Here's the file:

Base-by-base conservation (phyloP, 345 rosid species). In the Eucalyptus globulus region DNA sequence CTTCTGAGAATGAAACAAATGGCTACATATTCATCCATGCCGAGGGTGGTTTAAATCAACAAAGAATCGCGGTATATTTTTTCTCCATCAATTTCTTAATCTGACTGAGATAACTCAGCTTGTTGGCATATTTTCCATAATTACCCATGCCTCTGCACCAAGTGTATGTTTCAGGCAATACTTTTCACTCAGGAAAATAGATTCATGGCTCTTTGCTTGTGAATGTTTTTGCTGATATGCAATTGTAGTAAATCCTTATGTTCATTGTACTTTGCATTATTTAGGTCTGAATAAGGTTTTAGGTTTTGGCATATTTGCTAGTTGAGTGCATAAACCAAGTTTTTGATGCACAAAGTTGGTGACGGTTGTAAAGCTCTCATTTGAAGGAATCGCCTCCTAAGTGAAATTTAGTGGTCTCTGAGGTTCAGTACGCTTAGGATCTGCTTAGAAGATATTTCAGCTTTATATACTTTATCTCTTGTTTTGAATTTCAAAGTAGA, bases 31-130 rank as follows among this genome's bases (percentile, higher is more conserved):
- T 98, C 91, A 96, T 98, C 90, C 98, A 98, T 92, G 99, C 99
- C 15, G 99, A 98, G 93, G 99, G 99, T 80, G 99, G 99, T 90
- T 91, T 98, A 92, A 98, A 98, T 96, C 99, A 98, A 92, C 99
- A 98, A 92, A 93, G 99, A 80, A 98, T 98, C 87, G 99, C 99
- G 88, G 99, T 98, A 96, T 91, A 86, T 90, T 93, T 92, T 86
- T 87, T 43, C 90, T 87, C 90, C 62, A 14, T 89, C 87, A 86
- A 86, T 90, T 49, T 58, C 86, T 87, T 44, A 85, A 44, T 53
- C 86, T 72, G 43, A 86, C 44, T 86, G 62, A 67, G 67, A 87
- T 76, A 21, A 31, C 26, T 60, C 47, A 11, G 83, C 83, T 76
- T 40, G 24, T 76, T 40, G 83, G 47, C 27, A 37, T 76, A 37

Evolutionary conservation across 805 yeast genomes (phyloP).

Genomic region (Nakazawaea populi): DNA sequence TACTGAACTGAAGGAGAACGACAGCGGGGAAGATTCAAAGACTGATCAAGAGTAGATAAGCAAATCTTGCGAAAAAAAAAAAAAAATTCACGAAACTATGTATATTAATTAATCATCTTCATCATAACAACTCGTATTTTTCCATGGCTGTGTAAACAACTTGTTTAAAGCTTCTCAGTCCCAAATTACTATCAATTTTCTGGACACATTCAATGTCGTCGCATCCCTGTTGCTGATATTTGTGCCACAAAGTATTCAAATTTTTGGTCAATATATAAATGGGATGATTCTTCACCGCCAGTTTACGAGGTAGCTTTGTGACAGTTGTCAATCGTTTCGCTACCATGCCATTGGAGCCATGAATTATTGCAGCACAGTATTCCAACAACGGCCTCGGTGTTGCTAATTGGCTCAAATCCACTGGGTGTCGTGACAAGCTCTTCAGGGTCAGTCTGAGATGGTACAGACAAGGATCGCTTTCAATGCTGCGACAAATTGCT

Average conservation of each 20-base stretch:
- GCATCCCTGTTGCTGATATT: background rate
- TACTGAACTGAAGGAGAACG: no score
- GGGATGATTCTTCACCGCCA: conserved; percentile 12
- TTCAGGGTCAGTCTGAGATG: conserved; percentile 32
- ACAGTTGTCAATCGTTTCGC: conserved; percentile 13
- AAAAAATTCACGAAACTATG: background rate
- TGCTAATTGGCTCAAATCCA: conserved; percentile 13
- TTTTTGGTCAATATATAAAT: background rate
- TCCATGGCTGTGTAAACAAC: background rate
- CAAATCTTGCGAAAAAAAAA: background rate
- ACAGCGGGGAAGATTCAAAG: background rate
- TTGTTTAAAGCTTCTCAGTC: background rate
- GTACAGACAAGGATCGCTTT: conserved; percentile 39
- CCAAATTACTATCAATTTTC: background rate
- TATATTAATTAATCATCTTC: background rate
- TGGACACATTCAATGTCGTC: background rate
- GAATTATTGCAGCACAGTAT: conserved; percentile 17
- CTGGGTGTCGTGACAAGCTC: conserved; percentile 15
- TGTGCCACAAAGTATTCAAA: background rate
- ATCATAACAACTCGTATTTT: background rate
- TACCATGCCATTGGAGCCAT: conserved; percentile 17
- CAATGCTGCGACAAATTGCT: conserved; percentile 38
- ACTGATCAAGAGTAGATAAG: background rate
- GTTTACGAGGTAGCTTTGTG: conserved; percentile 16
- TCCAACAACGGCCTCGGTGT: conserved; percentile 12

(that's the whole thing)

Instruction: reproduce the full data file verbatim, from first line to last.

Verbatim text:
Base-by-base conservation (phyloP, 345 rosid species). In the Eucalyptus globulus region DNA sequence CTTCTGAGAATGAAACAAATGGCTACATATTCATCCATGCCGAGGGTGGTTTAAATCAACAAAGAATCGCGGTATATTTTTTCTCCATCAATTTCTTAATCTGACTGAGATAACTCAGCTTGTTGGCATATTTTCCATAATTACCCATGCCTCTGCACCAAGTGTATGTTTCAGGCAATACTTTTCACTCAGGAAAATAGATTCATGGCTCTTTGCTTGTGAATGTTTTTGCTGATATGCAATTGTAGTAAATCCTTATGTTCATTGTACTTTGCATTATTTAGGTCTGAATAAGGTTTTAGGTTTTGGCATATTTGCTAGTTGAGTGCATAAACCAAGTTTTTGATGCACAAAGTTGGTGACGGTTGTAAAGCTCTCATTTGAAGGAATCGCCTCCTAAGTGAAATTTAGTGGTCTCTGAGGTTCAGTACGCTTAGGATCTGCTTAGAAGATATTTCAGCTTTATATACTTTATCTCTTGTTTTGAATTTCAAAGTAGA, bases 31-130 rank as follows among this genome's bases (percentile, higher is more conserved):
- T 98, C 91, A 96, T 98, C 90, C 98, A 98, T 92, G 99, C 99
- C 15, G 99, A 98, G 93, G 99, G 99, T 80, G 99, G 99, T 90
- T 91, T 98, A 92, A 98, A 98, T 96, C 99, A 98, A 92, C 99
- A 98, A 92, A 93, G 99, A 80, A 98, T 98, C 87, G 99, C 99
- G 88, G 99, T 98, A 96, T 91, A 86, T 90, T 93, T 92, T 86
- T 87, T 43, C 90, T 87, C 90, C 62, A 14, T 89, C 87, A 86
- A 86, T 90, T 49, T 58, C 86, T 87, T 44, A 85, A 44, T 53
- C 86, T 72, G 43, A 86, C 44, T 86, G 62, A 67, G 67, A 87
- T 76, A 21, A 31, C 26, T 60, C 47, A 11, G 83, C 83, T 76
- T 40, G 24, T 76, T 40, G 83, G 47, C 27, A 37, T 76, A 37

Evolutionary conservation across 805 yeast genomes (phyloP).

Genomic region (Nakazawaea populi): DNA sequence TACTGAACTGAAGGAGAACGACAGCGGGGAAGATTCAAAGACTGATCAAGAGTAGATAAGCAAATCTTGCGAAAAAAAAAAAAAAATTCACGAAACTATGTATATTAATTAATCATCTTCATCATAACAACTCGTATTTTTCCATGGCTGTGTAAACAACTTGTTTAAAGCTTCTCAGTCCCAAATTACTATCAATTTTCTGGACACATTCAATGTCGTCGCATCCCTGTTGCTGATATTTGTGCCACAAAGTATTCAAATTTTTGGTCAATATATAAATGGGATGATTCTTCACCGCCAGTTTACGAGGTAGCTTTGTGACAGTTGTCAATCGTTTCGCTACCATGCCATTGGAGCCATGAATTATTGCAGCACAGTATTCCAACAACGGCCTCGGTGTTGCTAATTGGCTCAAATCCACTGGGTGTCGTGACAAGCTCTTCAGGGTCAGTCTGAGATGGTACAGACAAGGATCGCTTTCAATGCTGCGACAAATTGCT

Average conservation of each 20-base stretch:
- GCATCCCTGTTGCTGATATT: background rate
- TACTGAACTGAAGGAGAACG: no score
- GGGATGATTCTTCACCGCCA: conserved; percentile 12
- TTCAGGGTCAGTCTGAGATG: conserved; percentile 32
- ACAGTTGTCAATCGTTTCGC: conserved; percentile 13
- AAAAAATTCACGAAACTATG: background rate
- TGCTAATTGGCTCAAATCCA: conserved; percentile 13
- TTTTTGGTCAATATATAAAT: background rate
- TCCATGGCTGTGTAAACAAC: background rate
- CAAATCTTGCGAAAAAAAAA: background rate
- ACAGCGGGGAAGATTCAAAG: background rate
- TTGTTTAAAGCTTCTCAGTC: background rate
- GTACAGACAAGGATCGCTTT: conserved; percentile 39
- CCAAATTACTATCAATTTTC: background rate
- TATATTAATTAATCATCTTC: background rate
- TGGACACATTCAATGTCGTC: background rate
- GAATTATTGCAGCACAGTAT: conserved; percentile 17
- CTGGGTGTCGTGACAAGCTC: conserved; percentile 15
- TGTGCCACAAAGTATTCAAA: background rate
- ATCATAACAACTCGTATTTT: background rate
- TACCATGCCATTGGAGCCAT: conserved; percentile 17
- CAATGCTGCGACAAATTGCT: conserved; percentile 38
- ACTGATCAAGAGTAGATAAG: background rate
- GTTTACGAGGTAGCTTTGTG: conserved; percentile 16
- TCCAACAACGGCCTCGGTGT: conserved; percentile 12